Behold the power of social media! Until a few years ago, I didn’t even know that March is Women’s History Month and that there’s an International Women’s Day. This year I was hashtag blessed with learning the history of International Women’s Day. Color me delighted to find out that it began as a demonstration for the working conditions of women textile workers. However, my personal affinity for textile workers of the Gilded Age will have to wait until another post. (Next year, ladies!)
This year, I also had the honor of being sponsored to attend the Power Up! Summit, a women’s leadership conference hosted by Florida International University. In retrospect, I am very pleased that I didn’t hesitate for a single moment to take up the offer. The validation for the path I’ve chosen as well as the kind of leader I want to be was priceless. So much so that I took notes all day long in order to distill what I was taking away from the experience in the moment.
I recently had a conversation with one of my online friends regarding why a non-conformist and self-described leftist with demonstrable issues with authority would enter the corporate world. And while that could also be it’s own blog post, it comes down to my experience with power dynamics as a woman in a society in flux. For the most part, much of the data-driven research on work, economics, and leadership validated my instincts on why paradigms of the past felt so distasteful. However, these archaic paradigms that largely served people who aren’t like me still exist. There are very few models of how new ideas in leadership actually look like and work in real life. Which is what makes conferences like this so powerful: they fill gaps for the sparse practical examples of what people like me want to do. And the following are my key takeaways for how people like me get there.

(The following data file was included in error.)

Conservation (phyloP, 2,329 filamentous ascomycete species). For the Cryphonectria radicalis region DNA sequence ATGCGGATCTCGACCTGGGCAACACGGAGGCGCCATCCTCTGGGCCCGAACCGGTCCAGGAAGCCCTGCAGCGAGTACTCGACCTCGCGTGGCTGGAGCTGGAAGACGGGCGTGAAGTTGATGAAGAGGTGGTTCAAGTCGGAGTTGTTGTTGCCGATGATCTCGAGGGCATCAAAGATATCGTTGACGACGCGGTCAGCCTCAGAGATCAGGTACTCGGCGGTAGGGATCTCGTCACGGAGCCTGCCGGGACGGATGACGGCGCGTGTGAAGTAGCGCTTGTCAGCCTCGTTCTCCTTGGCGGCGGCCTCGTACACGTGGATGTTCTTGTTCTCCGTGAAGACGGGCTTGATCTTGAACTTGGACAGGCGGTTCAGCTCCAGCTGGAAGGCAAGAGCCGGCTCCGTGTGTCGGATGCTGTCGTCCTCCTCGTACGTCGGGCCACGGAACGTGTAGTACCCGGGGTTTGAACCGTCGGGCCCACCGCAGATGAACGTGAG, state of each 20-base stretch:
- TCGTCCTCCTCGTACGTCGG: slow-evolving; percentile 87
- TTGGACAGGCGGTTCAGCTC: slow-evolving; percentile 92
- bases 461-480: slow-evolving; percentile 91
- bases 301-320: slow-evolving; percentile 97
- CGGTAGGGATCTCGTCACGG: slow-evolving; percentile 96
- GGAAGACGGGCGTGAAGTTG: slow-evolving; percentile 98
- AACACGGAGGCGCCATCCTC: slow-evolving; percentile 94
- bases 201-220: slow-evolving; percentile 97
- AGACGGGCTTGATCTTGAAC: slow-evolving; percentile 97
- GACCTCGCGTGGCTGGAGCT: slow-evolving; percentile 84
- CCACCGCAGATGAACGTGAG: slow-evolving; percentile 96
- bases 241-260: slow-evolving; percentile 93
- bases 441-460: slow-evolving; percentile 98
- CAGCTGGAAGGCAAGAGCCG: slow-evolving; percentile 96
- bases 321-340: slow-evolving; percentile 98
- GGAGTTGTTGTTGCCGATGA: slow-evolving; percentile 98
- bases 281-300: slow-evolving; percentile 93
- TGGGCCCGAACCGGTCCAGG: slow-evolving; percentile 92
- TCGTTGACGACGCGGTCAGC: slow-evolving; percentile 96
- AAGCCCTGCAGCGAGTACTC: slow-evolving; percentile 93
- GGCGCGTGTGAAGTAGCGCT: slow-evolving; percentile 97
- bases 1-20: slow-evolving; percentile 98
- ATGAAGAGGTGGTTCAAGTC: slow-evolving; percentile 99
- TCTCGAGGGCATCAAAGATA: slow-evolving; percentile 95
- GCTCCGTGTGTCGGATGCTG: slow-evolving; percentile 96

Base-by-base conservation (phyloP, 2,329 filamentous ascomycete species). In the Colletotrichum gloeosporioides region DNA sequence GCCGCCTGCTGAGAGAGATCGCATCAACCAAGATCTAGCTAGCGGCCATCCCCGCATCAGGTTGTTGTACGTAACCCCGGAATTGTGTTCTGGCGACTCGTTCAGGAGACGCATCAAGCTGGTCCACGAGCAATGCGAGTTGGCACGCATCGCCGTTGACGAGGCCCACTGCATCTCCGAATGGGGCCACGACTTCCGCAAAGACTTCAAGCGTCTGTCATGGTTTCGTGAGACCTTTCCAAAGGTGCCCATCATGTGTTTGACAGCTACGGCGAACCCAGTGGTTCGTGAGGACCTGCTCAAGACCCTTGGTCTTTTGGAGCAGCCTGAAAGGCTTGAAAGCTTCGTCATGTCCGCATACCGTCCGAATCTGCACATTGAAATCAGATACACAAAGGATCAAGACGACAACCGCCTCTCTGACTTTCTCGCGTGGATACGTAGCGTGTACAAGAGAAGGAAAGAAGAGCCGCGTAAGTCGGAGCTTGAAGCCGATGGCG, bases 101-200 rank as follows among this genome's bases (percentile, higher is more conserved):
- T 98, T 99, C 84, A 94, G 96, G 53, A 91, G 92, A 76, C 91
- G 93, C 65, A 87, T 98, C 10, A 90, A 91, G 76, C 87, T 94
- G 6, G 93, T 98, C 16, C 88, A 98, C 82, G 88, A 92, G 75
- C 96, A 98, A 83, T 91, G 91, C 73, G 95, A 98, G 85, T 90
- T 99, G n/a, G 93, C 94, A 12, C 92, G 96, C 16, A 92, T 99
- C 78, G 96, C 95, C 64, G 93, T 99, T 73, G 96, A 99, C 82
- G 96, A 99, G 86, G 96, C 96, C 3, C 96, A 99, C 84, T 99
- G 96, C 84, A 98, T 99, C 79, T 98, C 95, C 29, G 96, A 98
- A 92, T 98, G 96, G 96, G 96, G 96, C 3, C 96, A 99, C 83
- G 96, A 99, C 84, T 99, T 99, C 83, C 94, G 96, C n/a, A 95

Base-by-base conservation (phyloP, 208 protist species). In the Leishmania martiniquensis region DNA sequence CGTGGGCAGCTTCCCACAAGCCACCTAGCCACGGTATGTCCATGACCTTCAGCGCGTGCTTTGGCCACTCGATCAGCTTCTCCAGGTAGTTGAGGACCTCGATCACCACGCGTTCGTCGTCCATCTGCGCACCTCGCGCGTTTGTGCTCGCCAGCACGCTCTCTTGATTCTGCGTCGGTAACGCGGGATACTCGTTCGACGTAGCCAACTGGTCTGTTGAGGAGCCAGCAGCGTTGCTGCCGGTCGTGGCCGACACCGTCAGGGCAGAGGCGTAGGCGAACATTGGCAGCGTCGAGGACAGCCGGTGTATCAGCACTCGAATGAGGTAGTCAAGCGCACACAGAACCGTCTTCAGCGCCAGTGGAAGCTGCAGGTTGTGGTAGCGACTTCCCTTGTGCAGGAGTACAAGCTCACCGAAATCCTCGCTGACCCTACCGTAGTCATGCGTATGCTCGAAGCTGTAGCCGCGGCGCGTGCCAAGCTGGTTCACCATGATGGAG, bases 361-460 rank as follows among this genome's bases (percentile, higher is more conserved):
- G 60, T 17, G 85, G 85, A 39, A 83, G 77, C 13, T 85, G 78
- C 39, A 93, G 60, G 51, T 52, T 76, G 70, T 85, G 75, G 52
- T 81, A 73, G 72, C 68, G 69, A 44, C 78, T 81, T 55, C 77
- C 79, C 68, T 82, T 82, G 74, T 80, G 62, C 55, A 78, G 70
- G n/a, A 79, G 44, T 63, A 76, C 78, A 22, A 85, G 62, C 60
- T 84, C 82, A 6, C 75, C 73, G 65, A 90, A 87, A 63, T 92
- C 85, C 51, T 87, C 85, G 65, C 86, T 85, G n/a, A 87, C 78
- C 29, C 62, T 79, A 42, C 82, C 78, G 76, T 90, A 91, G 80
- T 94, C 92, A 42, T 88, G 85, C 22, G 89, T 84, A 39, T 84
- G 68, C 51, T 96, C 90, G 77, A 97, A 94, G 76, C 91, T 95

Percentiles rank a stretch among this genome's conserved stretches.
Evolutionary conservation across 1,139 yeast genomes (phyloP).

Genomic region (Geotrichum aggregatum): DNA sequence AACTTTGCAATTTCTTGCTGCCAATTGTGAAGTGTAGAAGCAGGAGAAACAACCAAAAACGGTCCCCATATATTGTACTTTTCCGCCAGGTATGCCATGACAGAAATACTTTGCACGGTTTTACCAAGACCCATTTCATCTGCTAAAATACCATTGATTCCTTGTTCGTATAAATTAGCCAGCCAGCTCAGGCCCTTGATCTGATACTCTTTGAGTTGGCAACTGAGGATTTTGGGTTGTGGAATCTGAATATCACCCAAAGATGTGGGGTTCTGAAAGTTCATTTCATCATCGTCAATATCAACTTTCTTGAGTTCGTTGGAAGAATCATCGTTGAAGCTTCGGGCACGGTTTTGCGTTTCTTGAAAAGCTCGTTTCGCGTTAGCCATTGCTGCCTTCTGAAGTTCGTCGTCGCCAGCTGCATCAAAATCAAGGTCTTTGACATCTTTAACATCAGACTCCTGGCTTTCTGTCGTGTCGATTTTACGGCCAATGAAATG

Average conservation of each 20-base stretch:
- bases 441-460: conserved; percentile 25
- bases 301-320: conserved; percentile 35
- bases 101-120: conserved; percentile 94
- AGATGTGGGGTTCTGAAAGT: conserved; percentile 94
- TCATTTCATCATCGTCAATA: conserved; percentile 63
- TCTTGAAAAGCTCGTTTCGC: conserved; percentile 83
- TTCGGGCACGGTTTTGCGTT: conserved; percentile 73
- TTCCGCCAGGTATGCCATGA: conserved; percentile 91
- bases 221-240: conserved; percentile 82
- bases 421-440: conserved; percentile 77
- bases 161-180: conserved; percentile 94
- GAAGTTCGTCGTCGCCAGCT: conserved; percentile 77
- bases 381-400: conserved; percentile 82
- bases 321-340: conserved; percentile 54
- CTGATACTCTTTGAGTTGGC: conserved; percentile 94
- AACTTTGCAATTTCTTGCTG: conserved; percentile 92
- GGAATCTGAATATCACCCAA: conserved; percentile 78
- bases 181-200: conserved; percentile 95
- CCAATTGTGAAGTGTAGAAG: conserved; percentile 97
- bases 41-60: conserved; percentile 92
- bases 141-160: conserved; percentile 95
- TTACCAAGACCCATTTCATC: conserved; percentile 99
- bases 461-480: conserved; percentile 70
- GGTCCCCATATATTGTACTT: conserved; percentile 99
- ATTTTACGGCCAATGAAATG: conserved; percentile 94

Make choices for the life you want.